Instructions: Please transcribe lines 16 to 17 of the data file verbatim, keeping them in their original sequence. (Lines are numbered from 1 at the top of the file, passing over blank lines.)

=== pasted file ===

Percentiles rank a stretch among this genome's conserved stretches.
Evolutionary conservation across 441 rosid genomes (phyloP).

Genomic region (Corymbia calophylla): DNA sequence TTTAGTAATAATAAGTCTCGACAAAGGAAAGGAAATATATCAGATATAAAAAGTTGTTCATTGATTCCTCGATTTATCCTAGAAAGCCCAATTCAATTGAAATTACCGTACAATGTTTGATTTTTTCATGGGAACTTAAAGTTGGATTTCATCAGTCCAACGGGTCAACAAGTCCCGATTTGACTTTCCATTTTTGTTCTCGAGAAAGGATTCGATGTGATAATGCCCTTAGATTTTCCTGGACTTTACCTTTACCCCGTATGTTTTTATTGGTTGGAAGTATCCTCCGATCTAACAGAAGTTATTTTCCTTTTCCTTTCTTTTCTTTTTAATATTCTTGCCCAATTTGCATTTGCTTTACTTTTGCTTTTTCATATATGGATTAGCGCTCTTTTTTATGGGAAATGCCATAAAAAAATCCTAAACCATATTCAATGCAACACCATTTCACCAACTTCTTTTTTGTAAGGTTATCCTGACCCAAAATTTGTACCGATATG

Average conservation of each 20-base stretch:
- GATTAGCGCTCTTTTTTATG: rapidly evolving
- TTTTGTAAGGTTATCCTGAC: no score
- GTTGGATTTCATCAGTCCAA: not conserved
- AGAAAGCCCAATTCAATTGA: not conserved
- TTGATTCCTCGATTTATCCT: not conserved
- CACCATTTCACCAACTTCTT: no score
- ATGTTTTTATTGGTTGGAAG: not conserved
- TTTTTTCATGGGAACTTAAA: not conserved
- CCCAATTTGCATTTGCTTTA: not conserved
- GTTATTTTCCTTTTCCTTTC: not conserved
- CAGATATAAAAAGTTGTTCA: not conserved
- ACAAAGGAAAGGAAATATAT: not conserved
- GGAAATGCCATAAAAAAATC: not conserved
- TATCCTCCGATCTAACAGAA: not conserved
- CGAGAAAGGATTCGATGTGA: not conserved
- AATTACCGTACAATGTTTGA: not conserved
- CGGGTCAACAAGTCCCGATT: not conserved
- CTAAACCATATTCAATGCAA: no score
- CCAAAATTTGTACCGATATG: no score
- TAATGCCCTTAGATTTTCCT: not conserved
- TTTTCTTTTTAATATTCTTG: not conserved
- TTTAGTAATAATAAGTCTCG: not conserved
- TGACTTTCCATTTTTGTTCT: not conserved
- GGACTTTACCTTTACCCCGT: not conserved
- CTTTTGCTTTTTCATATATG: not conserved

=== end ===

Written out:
- ACAAAGGAAAGGAAATATAT: not conserved
- GGAAATGCCATAAAAAAATC: not conserved